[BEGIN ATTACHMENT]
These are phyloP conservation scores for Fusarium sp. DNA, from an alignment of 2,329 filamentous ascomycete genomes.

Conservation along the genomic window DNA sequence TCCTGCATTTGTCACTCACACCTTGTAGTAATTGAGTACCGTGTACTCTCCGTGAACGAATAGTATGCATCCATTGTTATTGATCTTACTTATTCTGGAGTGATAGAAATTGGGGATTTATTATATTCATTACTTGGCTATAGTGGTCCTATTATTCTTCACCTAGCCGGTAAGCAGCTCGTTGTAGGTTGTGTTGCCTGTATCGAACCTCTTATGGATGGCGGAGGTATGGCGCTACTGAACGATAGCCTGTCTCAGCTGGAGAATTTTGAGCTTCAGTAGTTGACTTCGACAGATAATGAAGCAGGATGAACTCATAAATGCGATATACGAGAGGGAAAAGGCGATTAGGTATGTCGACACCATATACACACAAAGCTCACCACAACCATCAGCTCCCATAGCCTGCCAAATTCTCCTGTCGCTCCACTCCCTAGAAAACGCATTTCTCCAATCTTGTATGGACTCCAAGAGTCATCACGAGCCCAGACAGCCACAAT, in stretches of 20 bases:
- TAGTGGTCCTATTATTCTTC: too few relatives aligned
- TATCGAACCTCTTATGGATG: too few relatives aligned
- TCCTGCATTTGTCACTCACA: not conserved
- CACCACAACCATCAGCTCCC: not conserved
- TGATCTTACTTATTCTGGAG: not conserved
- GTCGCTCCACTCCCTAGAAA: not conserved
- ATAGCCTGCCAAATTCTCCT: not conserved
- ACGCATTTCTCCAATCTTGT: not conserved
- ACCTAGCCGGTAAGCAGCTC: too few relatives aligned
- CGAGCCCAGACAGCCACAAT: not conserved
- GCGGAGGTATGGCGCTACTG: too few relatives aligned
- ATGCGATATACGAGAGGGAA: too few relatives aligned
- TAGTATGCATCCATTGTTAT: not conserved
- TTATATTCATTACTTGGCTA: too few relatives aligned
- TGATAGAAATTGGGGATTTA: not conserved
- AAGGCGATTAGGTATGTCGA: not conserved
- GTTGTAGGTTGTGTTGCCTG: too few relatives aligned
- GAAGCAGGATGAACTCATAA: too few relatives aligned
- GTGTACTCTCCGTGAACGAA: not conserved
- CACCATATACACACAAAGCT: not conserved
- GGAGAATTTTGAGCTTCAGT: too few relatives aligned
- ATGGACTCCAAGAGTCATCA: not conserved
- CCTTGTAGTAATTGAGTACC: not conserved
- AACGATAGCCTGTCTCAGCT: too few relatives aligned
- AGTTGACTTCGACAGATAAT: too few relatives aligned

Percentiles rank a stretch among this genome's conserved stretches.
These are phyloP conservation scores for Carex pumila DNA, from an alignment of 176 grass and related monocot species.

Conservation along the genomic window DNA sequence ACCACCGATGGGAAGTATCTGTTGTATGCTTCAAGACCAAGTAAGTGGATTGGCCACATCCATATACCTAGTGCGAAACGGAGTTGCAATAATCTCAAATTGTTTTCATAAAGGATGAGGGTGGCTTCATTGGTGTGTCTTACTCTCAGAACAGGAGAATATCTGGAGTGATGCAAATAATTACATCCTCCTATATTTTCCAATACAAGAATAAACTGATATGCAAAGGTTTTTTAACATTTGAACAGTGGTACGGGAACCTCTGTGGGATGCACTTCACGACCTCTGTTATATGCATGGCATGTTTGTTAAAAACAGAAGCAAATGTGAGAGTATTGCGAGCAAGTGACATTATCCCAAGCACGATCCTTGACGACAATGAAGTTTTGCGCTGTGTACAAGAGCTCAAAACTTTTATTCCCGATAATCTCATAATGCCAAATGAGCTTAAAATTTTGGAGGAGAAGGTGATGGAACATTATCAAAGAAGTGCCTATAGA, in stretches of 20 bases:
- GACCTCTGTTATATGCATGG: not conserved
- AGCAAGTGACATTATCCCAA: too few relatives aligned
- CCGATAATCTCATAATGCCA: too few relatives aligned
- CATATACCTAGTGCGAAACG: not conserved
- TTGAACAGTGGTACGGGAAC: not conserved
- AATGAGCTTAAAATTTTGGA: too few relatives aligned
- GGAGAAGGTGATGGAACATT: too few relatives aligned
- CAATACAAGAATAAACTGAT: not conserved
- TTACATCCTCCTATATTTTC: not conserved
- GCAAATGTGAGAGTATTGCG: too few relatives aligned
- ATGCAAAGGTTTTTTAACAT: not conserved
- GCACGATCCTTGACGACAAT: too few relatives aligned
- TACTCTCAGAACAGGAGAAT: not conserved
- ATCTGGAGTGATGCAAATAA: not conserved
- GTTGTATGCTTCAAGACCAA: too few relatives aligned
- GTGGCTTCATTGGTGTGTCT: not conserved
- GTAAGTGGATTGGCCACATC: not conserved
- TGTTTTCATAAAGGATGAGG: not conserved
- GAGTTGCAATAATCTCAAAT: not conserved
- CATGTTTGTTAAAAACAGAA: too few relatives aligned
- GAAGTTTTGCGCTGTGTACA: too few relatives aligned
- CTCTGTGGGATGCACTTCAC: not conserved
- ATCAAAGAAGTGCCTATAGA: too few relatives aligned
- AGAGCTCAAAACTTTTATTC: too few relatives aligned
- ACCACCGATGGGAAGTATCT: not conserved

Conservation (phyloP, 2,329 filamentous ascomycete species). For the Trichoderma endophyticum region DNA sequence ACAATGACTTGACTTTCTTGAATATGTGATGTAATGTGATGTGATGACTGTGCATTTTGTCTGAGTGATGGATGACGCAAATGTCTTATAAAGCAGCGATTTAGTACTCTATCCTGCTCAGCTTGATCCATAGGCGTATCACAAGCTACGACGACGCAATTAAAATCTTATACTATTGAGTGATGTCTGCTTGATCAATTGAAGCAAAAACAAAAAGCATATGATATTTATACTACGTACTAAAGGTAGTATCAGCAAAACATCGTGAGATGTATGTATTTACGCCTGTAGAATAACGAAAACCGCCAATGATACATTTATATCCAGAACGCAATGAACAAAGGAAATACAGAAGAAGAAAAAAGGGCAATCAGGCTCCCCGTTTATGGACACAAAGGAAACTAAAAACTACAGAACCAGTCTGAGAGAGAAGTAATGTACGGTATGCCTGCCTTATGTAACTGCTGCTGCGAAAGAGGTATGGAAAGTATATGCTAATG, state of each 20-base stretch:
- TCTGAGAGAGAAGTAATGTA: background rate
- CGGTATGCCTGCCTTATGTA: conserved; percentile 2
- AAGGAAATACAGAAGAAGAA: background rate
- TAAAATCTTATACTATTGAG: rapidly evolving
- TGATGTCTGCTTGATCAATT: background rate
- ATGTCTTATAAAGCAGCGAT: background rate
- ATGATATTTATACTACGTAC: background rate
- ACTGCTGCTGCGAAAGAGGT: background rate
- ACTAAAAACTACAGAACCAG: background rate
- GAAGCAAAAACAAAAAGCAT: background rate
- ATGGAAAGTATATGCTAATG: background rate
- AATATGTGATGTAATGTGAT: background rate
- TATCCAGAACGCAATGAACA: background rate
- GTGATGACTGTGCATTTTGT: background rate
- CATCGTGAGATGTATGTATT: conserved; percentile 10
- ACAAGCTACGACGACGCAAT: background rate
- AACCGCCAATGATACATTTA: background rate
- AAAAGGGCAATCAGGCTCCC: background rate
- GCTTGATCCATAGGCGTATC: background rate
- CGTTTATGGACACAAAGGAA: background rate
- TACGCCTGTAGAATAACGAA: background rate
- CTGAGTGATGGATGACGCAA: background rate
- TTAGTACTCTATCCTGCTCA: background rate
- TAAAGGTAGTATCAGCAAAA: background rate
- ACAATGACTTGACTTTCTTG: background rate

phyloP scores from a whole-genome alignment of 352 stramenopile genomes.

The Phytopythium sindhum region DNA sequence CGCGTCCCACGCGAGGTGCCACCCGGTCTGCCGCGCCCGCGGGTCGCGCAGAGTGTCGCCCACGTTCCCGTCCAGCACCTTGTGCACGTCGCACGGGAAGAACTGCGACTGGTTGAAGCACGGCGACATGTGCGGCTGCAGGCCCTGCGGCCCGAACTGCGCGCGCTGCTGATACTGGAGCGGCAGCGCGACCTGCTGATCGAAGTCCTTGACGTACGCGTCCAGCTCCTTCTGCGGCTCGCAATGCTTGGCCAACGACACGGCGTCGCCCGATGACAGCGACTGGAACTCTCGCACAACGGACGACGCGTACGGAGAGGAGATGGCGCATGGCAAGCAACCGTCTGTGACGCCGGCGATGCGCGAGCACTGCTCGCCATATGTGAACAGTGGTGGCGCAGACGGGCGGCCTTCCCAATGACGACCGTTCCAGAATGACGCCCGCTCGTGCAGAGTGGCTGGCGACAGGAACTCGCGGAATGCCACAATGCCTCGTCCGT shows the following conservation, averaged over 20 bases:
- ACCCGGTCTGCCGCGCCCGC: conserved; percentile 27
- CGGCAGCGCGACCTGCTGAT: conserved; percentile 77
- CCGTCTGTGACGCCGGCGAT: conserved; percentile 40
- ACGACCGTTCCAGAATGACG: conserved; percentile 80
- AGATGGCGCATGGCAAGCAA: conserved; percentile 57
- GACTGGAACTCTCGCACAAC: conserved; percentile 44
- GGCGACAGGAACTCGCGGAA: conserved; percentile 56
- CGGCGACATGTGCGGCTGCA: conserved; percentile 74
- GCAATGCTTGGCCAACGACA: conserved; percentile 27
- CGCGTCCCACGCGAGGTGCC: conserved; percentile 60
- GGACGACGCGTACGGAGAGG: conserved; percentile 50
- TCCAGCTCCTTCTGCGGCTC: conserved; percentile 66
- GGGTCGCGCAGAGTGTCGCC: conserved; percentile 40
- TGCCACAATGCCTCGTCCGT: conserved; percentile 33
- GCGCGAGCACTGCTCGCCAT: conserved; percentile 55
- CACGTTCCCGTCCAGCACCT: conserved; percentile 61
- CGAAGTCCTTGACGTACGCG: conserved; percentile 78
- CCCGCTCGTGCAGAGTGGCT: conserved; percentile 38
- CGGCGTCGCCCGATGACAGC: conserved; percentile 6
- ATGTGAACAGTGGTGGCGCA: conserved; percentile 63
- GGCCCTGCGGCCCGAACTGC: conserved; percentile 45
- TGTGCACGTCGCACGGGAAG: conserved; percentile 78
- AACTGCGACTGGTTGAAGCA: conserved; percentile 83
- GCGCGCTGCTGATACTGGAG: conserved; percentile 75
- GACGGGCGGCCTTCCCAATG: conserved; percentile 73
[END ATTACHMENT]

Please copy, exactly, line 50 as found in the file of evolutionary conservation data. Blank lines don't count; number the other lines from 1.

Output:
- CATGTTTGTTAAAAACAGAA: too few relatives aligned